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Followed His Convictions.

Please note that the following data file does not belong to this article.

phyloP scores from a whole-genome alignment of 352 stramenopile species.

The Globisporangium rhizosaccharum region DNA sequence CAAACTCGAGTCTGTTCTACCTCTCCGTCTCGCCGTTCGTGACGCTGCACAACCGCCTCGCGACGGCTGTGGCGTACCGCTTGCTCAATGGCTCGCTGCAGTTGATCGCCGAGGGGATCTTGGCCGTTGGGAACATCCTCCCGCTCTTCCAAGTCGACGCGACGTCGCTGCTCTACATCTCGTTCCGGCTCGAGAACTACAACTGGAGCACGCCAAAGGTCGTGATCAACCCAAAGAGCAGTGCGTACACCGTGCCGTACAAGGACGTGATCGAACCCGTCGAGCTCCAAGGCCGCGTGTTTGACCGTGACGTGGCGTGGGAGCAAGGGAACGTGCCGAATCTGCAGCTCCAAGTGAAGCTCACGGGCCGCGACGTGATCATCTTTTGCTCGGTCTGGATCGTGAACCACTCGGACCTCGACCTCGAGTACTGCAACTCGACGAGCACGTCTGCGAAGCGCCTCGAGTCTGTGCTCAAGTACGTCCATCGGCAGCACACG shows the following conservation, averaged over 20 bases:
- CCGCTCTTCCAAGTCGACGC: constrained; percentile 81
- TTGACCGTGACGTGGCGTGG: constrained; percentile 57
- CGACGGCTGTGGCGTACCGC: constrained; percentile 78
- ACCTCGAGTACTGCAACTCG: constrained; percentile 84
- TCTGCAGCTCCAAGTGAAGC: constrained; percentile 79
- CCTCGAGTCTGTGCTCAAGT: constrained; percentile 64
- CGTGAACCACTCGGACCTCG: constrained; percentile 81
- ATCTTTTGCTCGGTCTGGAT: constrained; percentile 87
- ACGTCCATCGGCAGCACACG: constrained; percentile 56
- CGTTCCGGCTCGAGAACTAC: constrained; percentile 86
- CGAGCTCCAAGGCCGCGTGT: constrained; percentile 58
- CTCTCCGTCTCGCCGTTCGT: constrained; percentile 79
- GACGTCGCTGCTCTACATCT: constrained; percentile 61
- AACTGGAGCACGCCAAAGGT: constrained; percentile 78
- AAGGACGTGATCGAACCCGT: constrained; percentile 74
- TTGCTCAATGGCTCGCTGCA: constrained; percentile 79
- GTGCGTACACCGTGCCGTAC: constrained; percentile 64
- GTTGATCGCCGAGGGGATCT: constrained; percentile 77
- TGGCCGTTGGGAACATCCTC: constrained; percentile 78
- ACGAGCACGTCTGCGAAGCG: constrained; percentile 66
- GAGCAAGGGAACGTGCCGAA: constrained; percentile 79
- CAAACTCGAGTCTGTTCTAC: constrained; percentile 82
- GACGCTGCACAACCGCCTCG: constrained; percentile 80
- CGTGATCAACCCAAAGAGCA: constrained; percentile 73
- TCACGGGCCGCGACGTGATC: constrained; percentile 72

Mr. Bryan in 1911, in his noted address before the General Assem bly of the Presbyterian church made the following statement, which will be interesting in view of the sensa tion his stand on the serving of wine has made within the past few weeks. Mr. Bryan said: The federal govern merit has driven liquor from the senate and the house. Why not put the gov ernment on the side of total absti nence by excluding its use from di plomatic functions. When I visit ed South America a year ago last winter I was surprised at the cost of the diplomatic branch of the ser vice of the South American repub lics. It costs them quite a sum to meet present diplomatic require ments. A considerable part of the diplomatic expense goes for Enter tainment and the cost of wine is a large factor in the cost of enter taining. The smaller countries might hesitate to cut out wine lest it might suggest poverty, but the great Christian nations could aban don the use of wine at diplomatic functions without raising any ques tion as to their motives. Why should our nation not set the exam ple? Why should it not lead the way by throwing the weight of ?*s influence against the use of intoxi cating liquor? Our diplomacy is open and honest; we do not have to make people drink in order to deal with them. Our nation is in a po sition to make the start. Why not do it?" The Webb Law. How It Works. "The enforcement of the law will,'1 says the Brewers' Journal of New York, "compel many brewers, wholesalers and retailers to spend thousands of dollars for lawyers' fees, costs of legal process, etc., etc.; it will drive many men en gaged in the trade out of busi ness." All of which does not exactly agree with the statement of an op ponent of the law, the Dayton Jour nal, which insists that the law "in reality amounts to nothing and was never intended to amount to any thing." The Louisville correspondent of Mida'8 Criterion expresses the opin ion that no statute was ever passed that has caused such wide-spread speculation and inquiry." He states that a-rents for Louisville brewers tell him "that as soon as they present their cards to the out side houses willi a view to reach ing the head and doing business they are bombarded with queatton? as to what is really to happen under the law." Anybody who reads the daily pa pers discovers that these happenings are taking place every day. At Madison. Me., reports a local paper, occurred the first seizure un der the Webb law when under or ders from Sheriff Thompson of Skowhegan, one of his deputies seized three boxes of whiskey. The Southern Express company, writes the Eveuing Post of Dan ville, Ky., will deliver no more whiskey or beer in that town be cause of the recent riding. The Adams Express company, accord ing to a Greensburg, Ky., paper, was indicted on sixty-seven counts for bringing into and delivering whiskey in a territory where the lo cal option law is in force. At Lawton, Oklahoma, a seizure has been made by the authorities of Comanche county of a rather large quantity of liquor shipped from Texas, Missouri and Kansas eities. At some points orders have been given by the express companies to return all liquors on band and accept no more until the Supreme Court has passed on the validity of the act. Kansas is putting through a law requiring railroads, express compa nies and other common carriers to file with the county clerk notice of each shipment of liquor, and the man who gets it must give a receipt for it NOW PAINT. Strike when the iron is hot and paint when the property needs it. They paint ships a dozen times a year; yes, some of them, every voyage. What for, do you think? To look nice and get business. A livery keeps its carriages paint ed and varnished aud washed, to look nice and get business. A man, with a house for sale or to let, "does it up," and Devoe is the paint. There's more in paint than to keep out water. Paint for looks and you needn't think about water. A fresh coat of paint once a year is about as good for his credits as paying his debts. But the nran whose build iocs and fences look new, very like ly, has no debts. Stewart & Kesna ghan Bells it. Piles Cured in 6 to 14 Days Your druggist will refund money if PAZO OINTMENT fails to cure any case of Itching, Blind, Bleeding or Protruding Piles IA 6 to l-l dar*, ffhe first application gires Ease ?ad Rest. 60c, HOW TO PREVENT OAT SMUT Grain Should Be Treated With For malin Solution In Morning and Drilled in Same Oay. To prevent oat smut, the grain should be treated with formalin... It takes about one ounce of formalin for every five bushels of grain to be treat ed. Clean a space on the barn floor and thoroughly sprinkle it with the for malin solution before spreading the seed grain. The oats should be run through the fanning mill twioe to re move all light grain, as only heavy clean seed should be sown. Spread down the seed grain, then sprinkle the grain with the formalin solution made as follows: Formalin, one ounce; wa ter, two and one-half gallons; mix thoroughly. The solution can be ap plied with a fine rose watering pot; shovel the grain over so that every seed is coated with the solution. When all the grain is coataed, shovel the grain into a round pile and cover with sacks for not more than two or three hours, then spread out, and as soon as tho oats will not stick together lt is fit to sow or drill The grain should be treated in tbe morning and drilled in the 6ame day. The drill should be set to drill two and one-fourth to two and one-half bushels to the acre, aa the oats, having absorbed considerable water are larger than dry oats. Have the ground thoroughly mellowed; drill the oats in with 250 pounds to the acre of some good bone fertilizer. Even if the grot .id is in good order, il will pay to use the fertilizer. The fer tilizer will ripen the grain early, the straw will stand up stiff and cannot be blown down by summer dorins and the yield will be increased fully 10 tc 12 bushels per acre. STAPLE FOOD FOR CHICKENS Hens Cannot Give Best Results When Fed Grain Alone-Fowls De mand Variety of Feed. Grain ?s the staple food for poultry, and will be used for that purpose as long as fowls are kept on farms, but hens cannot give good results on grain alone. It is beneficial to them and will be at all times relished, but the de mands of the hens are such as to call for a variety. In the shells of eggs as well as their composition are sev eral forms of mineral matter and nitro gen, which can only be partially ob tained from grain. Even grains vary in composition, and when fowls are fed on one kind for a long time they will begin to re fuse it, as they may be oversupplied with the elements of the food partaken and lack the elements that are best supplied from some other source. For this reason they will accept a change of food, which is of itself an evidence that the best results from hens can only be obtained by a variety of food. Corn sud ?.m.- w- -aqpri RR food with advantage, but must be given as a por! ion of the ration and not made exclusive articles of diet. FOR CUTTING PRICKLY PEAR Implement Invented by Te?a Man for Quickly Clearing Lani for the Purpose of Cultivation. In describing an implement intend ed for cutting and handlin/ prickly pear, invented by R. H. Brom of San Antonia. Tex., the Scientific American says : This invention pertains o imple ments for clearing the grourJ for pur r oses of cultivation, the ob?ct being to provide an implement wich may be easily and quickly handld for the Prickly Pear Imnleent p-:rpose of cutting and hading prick- p ly pear. Broadly, the iprovement li consists in the provision < an imple- t ment which embodies a bidle and a transversely elongated hd at one c end of the handle, havii an outer fl cutting edge and an caging prong e or tine extending froi one side ti thereof. f< C Most Serious Prcem. w Infectious abortion tong cattle | h has become one of th cost serious problems for cattle owrs so far as si Infectious diseases al concerned, a It is well entitled to rs in import- w ance with tuberculosis^ cholera, and Texas fever. Twoew medical treatments have recer" appeared, Ca either one of which ny possibly TY prove to be of very gt. importance ?* One, abortin. is used e tuberculin, P? as a a'gnostic; ande other is a vaccine, which it islped will im munize heifers againthe infection. There i:- not sufficiereliable info^ mation available as , upon which to justify any defe statement. Breeders should keefese things in mind and watch foflture develop ments. Swine for Eding. When the pure-brtwine are kept for breeding purposhey should be given every opportif for bone and muscle developmentther than pro duction of fat. False E?my. It is not econoil at this sea son to cut short tfood supply to avoid an outlay ?ie way of pur chasing more. j - I Make the Old Suit Look New We are better prepared than ever to do first-class work in cleaning and press ing of all kinds. Make your old pants or suit new by let ing us clean and press them. Ladies skirts and suits al so deaned and pressed. Sat* . isfaction guaranteed. Edgefield Pressing Club WALLACE HARRIS PROP. USEFUL RACK LIFTERS Automatic Unloader That Any One Can Easily Work. Illustrations and Description of Con> trivance That Will Be Found Ad vantageous on Any Farm Racks Will Not Slip. I have an automatic unloader for heavy hay racks and other wagon bodies that any one can oparate who knows bow to drive a team, writea F. Hathaway of Fort Smith, Ark., in the Farmers Mail and Breeze. Fig. 1 shows one section of the frame as it appeara before unloading while Fig. 2 shows the position of the frame with the rack on lt. The posts A are 4 by 4's set firmly Into the ground. These posts should be set about 6% feet apart crosswise. The length and height of the frames depend on the racks used. BB are the lifting braces which must be well made and secure ly bolted to the posts, yet not so tight as to hinder them from moving freely in loading or unloading a rack. The pieces C are 2 by 6's bolted to the 11ft J How Lifter Does Its Work. lng braces. At their forward end? two short pieces of 2 by 4's (E) are baited that strike against the rack as it is j being driven between the frames, 'thus j h'H"?>Lu?> "l? tito HfUug irataoa loris raising the rack off the wagon. Two -osspleces of 2 by 4s (D) are bolted .gthwise to the posts to give the .rames rigidity. Two blocks (F) ire bolted at the forward ends of D to stop the forward movement of the lifting frame. These are placed a lit tle past the center so as to ,ock the trame while up. Two pawls notched at one end are bolted underneath the rack frame with the notched ends against the rear bolster of the wagon. This prevents the rack slipping back as it rises from the wagon. ERADICATING LICE ON SWINE Worse Than Useless to Dope Animals With Killer Without Disinfecting Pens and Bedding. By T. EL BAKER, Veterinarian, Idaho Experiment Station.) A pig weighing 150 pounds will have ipproximately 12 pints of blood, each ' )int containing 7,680 drops, or a little 1 >ver 92,000 drops of blood. If a louse 1 tbstracts a drop a day and the pig ls j warding several thousand lice, lt ls 1 asy to see where the profits go when j hogs don't pay." It is worse than useless to dope th? iig8 with lice killer without disinfect ng pena, bedding and in the spring, he wallow. First burn all the loose, dry straw, lean out tho manure, spray the pen oors, wallB, beams, troughs and ev ry crevice with a ten per cent solu lon of formalin or a half gallon of jrmalln to five gallons of water, reolin may be added to the wallow in arm weather, say half a pint to a irge wallow. Then dust on each pig npwdered ^phisagrla. This will carse the rerage louse to homestead else here. res Old Sores, Other Remedies Won't Cara. ie worst casc6, no matter of how lons: atandJnfi:, E cured by the wonderful, old reliable Dr. rtcr's Antiseptic Healing- OU. It reUeves ia and Heals nt the same time. 25c, 50c, fl.03 I Hie Ideal Pressing Club Neat Cleaning And Pressing. We can p ease the most fastidious erson. All kinds of repairing and yeing. We make a specialty of leaning and pressing-ladies coat uits and skirts-and do the work icely. We appreciate your patr?n ge. Guarantee satisfaction. RANK MAYNARD, Prop., eaver D. Mill St, Edgefield, S. C. The Road'U Turn Some Day. [By Frank H. Sweet.] I know the road i 3 rocky, And the hills are hard to climb; I know the feet get bruised and sore, And it takeB heaps o' time. I know the burden's heavy - Oh, you needn't 'tempt to say; But juBt keep a-plodding onward For the road'll tura some day! I know that homesick feeling. And the ache you bear alone; I know your heart is breaking, By the bravely stifled moan. I know the arm you leaned upon Has now no power to stay; But just keep a-plodding onward For the road'll turn some day! I know the structures you have hewn Of youth's day-dreams lie low; [ know you see their ruins stare Everywhere you go. I know the sunbeams round your path Long since have ceased to play; But just keep a-plodding onward F^r the road'll tum some day! PRO SESSIONAL DR. J. S. BYRE), Dental Surgeon OFFICE OVEfi POSTOFFICE. Residence 'Phone 17-R. Office 3. James A. Dobey, Dental Surgeon Johnston, S. C. ?FFICE OVER JOHNSTON DRUG CO, A. H. Corley,^ Surgeon Dentist Appointments at Trenton On Wednesdays. ?rown and Bridge work a Specialty Seed Iri^h Potatoes. We are now prepared to fill your rder for seed Irish potatoee such as (Uss Triumph, Irish Cobbler, tc, of all kinda. We sell only the l?stern grown potatoes that are boroughly reliable in every respect. Penn & Ilolstein. TO ONE AND ALL. - I will have by May I the public in repairing a Also will have a first-cl Dam Mills, and will car my planer mill stand. I One car kei One car gai One car flo< One cpr lim I also have a complete your many wants at prie E. ?dgefield 1 Fertilize Cotton S? Soda,Bloo( Mixed goc Royster, l can Agrie Georgia C] Call and see Pedigree Seed. Landreth'a seed have been known for years by the title, Seed which Succeed. They succeed because they are vital. They succeed be cause they have quality. Let us have your orders for anything: you need in garden seed. Mail or.ders will have our prompt attention W. E. Lynch & Co. Ice Cream Delivered in Qualities. We are prepared to fill or ders for jre3m delivered in any quar.i at your residence. Or de/- ic in Saturday for Sunday will oe delivered Sunday morning. We can furnish all of the popular flavors. Give us a trial. Timmons & Morgan. Pasturing Stock. I solicit vour stock for pasture. Have ??O acre? under wire on Horn's Creek, will give stock my personal attention. See me for prices. L. V. IJryan. 4-?:-?-4t. Light Saw, Lathe and Shin- , gie Mills, Engines, Boilers, Supplies and repairs, Porta qle , Steam and Gasoline En- , gines, Saw Teeth, Files, Belts and Pipes. WOOD SAWS and SPLITTERS ? Gins and Press Repairs. \ Try LOMBARD, ; AUGUSTA.. GA. ! ething Nee OTIC 5, 1913, a first-class machine s ll kinds of machinery such as is ass machinist, Mr. j. C. Walk? ry in stock a complete line of r have just received rosene oil jolene iring and ceiling One car patent plas One car brick Two cars shingles : line of merchandise at the de] :es to compete. I solicit your r. S. JOHOSOI ttercantile ?rs and Fertilizer Mate For 1913. eed Meal,. Nil i,Kainit, 16 pei )ds mamifact Armour, Swift, iultural Chem: aemical "Work Mr. R. C. Padg .. E. Padgett. King of Externals Stands supreme under every test. Feel se cure, keep Gowans in the home. Gowans al ways conquers Croup and Pneumonia arid your doctor assents. Gowans Preparation was used on my child when it iras desperately Ul with Pneumonia Immediately after thu second application my physician called and Anding so ???vat an improvement ordered its continuance. The child recovered rapidly, G.J. HM'KLE.Drnggist, U'24 East St. Allegheny* Ha. BUY TO-DAY! HAVE IT IN THE HOME All Dru iii i-f .. SI. SOo. 2 So. GOWAN MEDICAL CO.. 1 Guarantied, lad nita?; refunded by jour uVagglst FIRE INSURANCE . Go to see Harling & Byrd Before insuring elsewhere. We represent the best old line com panies" Marling & Byrd At the Farmers Bank, Edgefield Wonderful Skin Salve. Bucklen's Arnica Salve is known everywhere as the best remedy mad? for all diseases of the skin, and also for bums, braises and boils. Re luces inflammation and is soothing: ind healing. J TSossaman, publish 2r of News, of Cornelius, N. C., writes that one box helped his'seri ous skin ailment after other reme lies failed. Only c25c. Recomwend ?d by Penn & Holstein, W E Lynch & Co. hop and wish to serve i used in this country. ?r, now of the Beaver ?ping and fittings at ter pot and can supply mtronage. Company rials trate of : ct. acid ured by , Ameri ical Co. :s. ett or Mr.